February 19, 2010
The face of Honduras' president may have changed, but the impunity and repressive policies of the old coup government continue.
Porfirio Lobo took office on January 27 after winning a deeply flawed election in which over one half the county's eligible voters failed to cast their ballots. The National Popular Resistance Front called for a boycott, and most governments in the hemisphere refused to support the elections because they were held under a government installed by military coup in June 2009.
Lobo promised to form a government of "national reconciliation and unity" that would end the months of violence and political crisis that had gripped the country since the coup. Since taking office, however, he has shown little interest in reconciling with ousted president Manuel Zelaya or the National Resistance that had mobilized opposition to the coup government.
Vanessa Yamileth Zepeda, union leader, mother and nurse assassinated in Honduras
In fact, Lobo appears to be more concerned with providing safe cover to those who perpetrated the coup than with addressing the serious crimes and rights violations which occurred under the de facto regime of Roberto Micheletti.
On the day of his inauguration, while urging Hondurans to "forget the past," Lobo signed an amnesty decree which left the coup perpetrators off the hook. Although Zelaya was also included in the amnesty, he would still face corruption-related charges if he were to return to Honduras from his exile in the Dominican Republic. Zelaya accepted safe passage to that country on the day of Lobo's inauguration in order to end his months of refuge in the Brazilian embassy.
In a February press release, The Inter-American Commission for Human Rights expressed "its concern with respect to the ambiguity of the Amnesty Decree," hinting that the State could try to use it as an excuse for not investigating the human rights abuses that occurred in the months after the coup.
What's more, the Honduran Supreme Court had already cleared several high ranking military officers - including the head of the armed forces, Gen. Romeo Vazquez Velasquez - of charges related to the coup. And, just days before the inauguration, the de facto President, Roberto Michelleti, was appointed lifetime congressman by the Honduran Congress along with several other de facto government officials.
Of even greater concern are the reports that repression and violence against members of the resistance is continuing, if not escalating, under Lobo's government.
On February 4, 29 year-old Vanessa Zepeda, a member of the Social Security Union and active in the resistance, was found dead after her body was thrown from a vehicle in the country's capital, Tegucigalpa. Zepeda had reportedly been receiving death threats related to her involvement with the resistance.
Two days earlier, two cameramen from Honduras' TV Globo, who had accompanied Zelaya in the Brazilian embassy, were kidnapped by plain-clothed men identifying themselves as police. They were tied, beaten, and threatened while being interrogated about the possession and location of weapons.
Unfortunately, Lobo has failed to denounce these and other crimes, or to take a strong stand against further rights abuses under his government. Nor has the international community placed sufficient pressure on Lobo to deal with the abuses since the coup.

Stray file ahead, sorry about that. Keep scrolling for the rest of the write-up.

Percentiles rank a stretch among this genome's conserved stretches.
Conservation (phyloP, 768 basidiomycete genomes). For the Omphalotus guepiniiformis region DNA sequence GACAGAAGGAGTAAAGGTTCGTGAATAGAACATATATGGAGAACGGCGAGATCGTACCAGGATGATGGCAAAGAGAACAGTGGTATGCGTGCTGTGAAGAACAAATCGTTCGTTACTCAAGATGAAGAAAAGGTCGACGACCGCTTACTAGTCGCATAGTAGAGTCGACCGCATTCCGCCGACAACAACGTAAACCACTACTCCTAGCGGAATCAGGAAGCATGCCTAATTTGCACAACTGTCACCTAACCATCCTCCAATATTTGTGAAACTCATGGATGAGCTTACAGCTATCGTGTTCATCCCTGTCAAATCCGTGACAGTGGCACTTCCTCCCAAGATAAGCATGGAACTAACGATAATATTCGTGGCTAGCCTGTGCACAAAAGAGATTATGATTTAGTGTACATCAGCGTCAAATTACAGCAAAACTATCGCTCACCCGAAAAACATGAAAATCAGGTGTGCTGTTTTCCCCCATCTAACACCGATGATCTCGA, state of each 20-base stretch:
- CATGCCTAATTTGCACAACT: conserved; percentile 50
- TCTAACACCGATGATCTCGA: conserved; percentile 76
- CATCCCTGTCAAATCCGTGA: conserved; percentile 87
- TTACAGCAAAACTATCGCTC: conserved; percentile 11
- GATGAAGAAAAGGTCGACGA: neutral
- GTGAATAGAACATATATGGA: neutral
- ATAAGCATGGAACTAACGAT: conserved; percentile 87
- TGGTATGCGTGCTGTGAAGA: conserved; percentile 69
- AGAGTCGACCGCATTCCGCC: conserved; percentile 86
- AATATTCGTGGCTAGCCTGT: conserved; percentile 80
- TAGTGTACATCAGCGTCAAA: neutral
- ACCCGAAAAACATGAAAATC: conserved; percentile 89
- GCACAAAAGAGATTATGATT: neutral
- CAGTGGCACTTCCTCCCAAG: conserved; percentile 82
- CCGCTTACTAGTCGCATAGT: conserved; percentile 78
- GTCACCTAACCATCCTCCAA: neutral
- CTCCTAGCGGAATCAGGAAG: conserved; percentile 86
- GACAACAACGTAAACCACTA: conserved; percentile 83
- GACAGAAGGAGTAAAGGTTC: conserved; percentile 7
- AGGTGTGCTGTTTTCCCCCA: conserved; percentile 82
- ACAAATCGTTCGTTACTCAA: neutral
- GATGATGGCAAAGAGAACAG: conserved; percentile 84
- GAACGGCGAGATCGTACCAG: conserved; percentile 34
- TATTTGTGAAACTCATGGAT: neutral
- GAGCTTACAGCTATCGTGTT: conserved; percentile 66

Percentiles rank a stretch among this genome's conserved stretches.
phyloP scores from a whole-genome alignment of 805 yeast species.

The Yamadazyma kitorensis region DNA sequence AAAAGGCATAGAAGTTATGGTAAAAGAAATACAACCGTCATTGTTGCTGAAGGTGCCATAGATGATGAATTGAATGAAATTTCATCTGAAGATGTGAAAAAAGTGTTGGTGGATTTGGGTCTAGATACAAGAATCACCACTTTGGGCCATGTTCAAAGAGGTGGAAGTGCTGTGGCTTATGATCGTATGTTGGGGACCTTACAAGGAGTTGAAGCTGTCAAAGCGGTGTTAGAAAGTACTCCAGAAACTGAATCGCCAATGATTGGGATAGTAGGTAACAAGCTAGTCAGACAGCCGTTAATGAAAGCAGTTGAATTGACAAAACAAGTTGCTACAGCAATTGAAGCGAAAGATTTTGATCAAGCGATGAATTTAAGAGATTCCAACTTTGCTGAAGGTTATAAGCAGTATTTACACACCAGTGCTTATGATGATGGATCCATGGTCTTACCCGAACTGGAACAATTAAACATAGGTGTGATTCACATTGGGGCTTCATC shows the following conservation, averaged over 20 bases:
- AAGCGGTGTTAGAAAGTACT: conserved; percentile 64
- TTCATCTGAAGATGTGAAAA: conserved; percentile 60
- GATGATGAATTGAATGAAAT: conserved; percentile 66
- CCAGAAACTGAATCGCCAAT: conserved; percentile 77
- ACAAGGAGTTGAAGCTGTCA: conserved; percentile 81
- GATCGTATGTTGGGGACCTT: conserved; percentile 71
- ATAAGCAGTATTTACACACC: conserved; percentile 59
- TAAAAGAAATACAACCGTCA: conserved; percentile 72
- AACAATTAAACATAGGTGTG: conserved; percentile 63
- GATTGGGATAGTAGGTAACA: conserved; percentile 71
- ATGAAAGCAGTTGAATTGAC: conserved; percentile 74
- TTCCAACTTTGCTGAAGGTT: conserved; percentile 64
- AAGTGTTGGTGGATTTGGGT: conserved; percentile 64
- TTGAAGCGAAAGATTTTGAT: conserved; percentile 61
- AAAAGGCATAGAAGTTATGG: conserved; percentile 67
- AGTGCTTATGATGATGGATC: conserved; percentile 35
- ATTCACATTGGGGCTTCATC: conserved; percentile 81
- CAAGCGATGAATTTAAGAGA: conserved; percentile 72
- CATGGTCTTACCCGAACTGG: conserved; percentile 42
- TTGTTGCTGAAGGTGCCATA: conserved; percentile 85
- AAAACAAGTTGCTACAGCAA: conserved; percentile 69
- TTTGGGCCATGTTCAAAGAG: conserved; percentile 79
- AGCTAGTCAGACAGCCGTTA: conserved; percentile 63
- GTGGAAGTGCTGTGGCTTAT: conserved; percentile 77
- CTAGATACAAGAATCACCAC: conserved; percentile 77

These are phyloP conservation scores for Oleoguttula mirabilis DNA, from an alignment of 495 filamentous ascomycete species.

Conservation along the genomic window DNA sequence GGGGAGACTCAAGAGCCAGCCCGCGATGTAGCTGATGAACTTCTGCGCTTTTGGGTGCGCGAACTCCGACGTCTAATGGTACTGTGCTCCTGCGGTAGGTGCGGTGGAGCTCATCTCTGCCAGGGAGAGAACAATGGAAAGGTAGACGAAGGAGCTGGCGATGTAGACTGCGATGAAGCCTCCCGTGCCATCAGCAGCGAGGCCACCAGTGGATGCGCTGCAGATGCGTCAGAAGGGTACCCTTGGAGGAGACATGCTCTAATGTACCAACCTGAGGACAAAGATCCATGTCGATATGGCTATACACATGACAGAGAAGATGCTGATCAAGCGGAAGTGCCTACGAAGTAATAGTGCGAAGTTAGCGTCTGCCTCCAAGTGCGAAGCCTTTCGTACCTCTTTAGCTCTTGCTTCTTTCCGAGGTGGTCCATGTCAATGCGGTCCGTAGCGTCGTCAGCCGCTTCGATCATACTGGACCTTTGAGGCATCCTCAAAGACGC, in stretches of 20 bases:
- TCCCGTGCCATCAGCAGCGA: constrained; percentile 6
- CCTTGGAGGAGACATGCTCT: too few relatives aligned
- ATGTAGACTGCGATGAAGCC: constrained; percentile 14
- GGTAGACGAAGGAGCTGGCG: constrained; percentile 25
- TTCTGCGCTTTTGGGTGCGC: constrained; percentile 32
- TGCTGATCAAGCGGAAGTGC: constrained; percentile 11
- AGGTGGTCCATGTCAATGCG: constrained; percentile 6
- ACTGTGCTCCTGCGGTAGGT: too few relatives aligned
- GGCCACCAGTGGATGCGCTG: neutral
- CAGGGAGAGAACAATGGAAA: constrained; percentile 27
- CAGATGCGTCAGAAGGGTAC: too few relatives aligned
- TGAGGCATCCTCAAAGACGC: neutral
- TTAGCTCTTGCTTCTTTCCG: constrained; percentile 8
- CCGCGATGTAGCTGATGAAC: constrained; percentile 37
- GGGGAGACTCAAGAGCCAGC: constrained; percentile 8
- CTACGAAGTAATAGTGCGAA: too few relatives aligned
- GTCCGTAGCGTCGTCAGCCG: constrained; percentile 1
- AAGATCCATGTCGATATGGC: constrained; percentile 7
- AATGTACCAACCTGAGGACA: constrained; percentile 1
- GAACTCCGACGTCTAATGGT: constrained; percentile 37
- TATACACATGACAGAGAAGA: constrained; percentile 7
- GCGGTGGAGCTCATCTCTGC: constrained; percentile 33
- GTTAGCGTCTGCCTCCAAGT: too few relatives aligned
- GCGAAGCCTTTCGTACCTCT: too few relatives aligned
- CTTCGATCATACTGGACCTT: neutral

Instead, there are signs that countries are beginning to normalize relations with Honduras. Although only the US, Canada and a handful of other countries have recognized the elections which brought Lobo to power, some nations have begun re-deploying their ambassadors, and some previously frozen aid has been resumed.
As part of his plan to win back international support for Honduras, Lobo has been eager to show that he is complying with the letter, if not the spirit, of the October 2009 San Jose-Tegucigalpa Accord, which was intended to end the crisis. One of the terms of the Accord was the establishment of a Truth Commission. Lobo, with the support of the Organization of American States (OAS), has begun setting up this Commission and has appointed Eduardo Stein, former Guatemalan vice-president, to head it up.
But this Truth Commission has been strongly denounced by the resistance, who view it as merely another attempt by Lobo to whitewash his government. According to the resistance, Lobo has not shown openness to dialogue or to involving the resistance in the process, and instead of investigating past abuses and putting an end to the ongoing violence, he has chosen to pardon many of those responsible.
As the Committee for the Detained and Disappeared in Honduras (COFADEH) states in a February 5th communiqué, "The state terrorism implemented since June 28 against the Honduran people continues with selective crimes, political persecution and other human rights violations, in direct contradiction to the promises of reconciliation and the creation of a Truth Commission."
And according to a January 2010 report by Amnesty International on the violations that occurred since the coup, "If President Lobo wants to restore the rule of law and confidence in his government, he must ensure the abuses of the past seven months are dealt with quickly and effectively."
Meanwhile, the National Popular Resistance Front, initially created to resist the coup, continues to mobilize and reject the Lobo administration as a continuation of the de facto regime. They plan to elect delegates from the country's various municipalities and departments and hold their first National Assembly in September.